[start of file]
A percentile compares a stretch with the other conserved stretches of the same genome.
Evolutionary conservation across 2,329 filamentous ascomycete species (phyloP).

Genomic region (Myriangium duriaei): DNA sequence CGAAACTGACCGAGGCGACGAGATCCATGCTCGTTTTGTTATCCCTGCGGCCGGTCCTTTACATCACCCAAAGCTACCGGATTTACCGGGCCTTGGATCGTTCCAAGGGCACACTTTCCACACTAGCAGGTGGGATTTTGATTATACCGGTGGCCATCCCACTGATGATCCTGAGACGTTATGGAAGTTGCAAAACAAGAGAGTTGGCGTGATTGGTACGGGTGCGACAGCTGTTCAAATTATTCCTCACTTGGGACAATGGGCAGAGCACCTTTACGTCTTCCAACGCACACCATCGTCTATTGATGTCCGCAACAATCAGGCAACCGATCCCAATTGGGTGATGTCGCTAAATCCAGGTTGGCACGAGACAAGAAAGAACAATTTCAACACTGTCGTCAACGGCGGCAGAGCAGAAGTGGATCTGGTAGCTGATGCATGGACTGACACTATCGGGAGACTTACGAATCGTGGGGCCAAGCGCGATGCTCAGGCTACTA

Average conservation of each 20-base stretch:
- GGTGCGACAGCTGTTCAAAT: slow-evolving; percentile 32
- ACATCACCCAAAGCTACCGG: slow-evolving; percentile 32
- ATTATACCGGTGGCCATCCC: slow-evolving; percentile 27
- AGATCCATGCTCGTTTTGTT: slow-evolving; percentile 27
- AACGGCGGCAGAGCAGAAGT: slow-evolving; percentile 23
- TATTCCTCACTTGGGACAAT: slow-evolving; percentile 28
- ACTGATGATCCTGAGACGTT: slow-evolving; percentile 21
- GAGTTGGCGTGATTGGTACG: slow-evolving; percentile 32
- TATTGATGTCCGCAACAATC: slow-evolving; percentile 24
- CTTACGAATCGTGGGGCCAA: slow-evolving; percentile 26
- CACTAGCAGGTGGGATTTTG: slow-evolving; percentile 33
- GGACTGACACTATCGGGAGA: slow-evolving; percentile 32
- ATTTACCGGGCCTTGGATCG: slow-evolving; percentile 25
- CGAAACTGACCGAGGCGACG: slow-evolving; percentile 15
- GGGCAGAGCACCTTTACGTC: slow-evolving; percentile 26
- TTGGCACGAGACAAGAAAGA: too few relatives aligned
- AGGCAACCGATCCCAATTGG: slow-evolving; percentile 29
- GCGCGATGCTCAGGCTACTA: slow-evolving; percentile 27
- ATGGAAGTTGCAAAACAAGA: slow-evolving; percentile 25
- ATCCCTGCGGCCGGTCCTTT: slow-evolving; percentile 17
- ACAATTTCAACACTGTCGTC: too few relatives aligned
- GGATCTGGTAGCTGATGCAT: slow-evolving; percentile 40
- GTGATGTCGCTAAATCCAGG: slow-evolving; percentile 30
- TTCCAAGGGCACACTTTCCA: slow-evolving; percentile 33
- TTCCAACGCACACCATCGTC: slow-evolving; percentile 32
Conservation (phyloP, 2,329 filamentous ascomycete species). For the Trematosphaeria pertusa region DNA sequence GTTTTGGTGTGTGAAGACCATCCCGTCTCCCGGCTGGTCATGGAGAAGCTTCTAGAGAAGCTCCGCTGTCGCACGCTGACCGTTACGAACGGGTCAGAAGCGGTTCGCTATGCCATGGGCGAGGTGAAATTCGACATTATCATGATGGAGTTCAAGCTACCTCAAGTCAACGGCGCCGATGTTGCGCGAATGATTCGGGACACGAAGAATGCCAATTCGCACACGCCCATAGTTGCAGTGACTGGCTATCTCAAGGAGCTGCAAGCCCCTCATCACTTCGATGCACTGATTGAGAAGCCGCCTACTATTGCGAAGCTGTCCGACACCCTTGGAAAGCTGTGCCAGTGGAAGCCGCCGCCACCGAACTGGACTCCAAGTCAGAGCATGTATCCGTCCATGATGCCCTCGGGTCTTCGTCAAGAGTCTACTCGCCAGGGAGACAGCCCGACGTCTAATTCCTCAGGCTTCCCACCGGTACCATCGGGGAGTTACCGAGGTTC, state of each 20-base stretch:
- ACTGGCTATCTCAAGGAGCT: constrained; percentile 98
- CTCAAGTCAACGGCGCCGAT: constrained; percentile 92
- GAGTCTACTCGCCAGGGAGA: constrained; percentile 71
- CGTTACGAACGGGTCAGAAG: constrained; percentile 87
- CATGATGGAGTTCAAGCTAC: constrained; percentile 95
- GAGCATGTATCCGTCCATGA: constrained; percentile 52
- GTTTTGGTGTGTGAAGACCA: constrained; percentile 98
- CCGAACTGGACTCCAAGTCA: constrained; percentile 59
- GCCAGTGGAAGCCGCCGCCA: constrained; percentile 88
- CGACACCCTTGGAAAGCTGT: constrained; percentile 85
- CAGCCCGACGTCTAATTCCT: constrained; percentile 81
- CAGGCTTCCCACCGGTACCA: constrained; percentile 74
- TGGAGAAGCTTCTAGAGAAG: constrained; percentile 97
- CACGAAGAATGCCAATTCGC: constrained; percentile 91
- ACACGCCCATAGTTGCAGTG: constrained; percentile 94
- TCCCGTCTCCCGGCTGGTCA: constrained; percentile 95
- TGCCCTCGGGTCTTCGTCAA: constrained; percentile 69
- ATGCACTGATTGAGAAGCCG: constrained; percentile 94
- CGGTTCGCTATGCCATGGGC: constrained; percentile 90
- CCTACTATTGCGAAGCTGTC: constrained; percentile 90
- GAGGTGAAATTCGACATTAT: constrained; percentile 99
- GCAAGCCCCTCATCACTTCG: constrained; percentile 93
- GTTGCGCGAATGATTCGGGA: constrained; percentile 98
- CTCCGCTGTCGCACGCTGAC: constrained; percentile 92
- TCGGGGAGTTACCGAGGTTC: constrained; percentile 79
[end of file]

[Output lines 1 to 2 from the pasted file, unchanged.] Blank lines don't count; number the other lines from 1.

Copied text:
A percentile compares a stretch with the other conserved stretches of the same genome.
Evolutionary conservation across 2,329 filamentous ascomycete species (phyloP).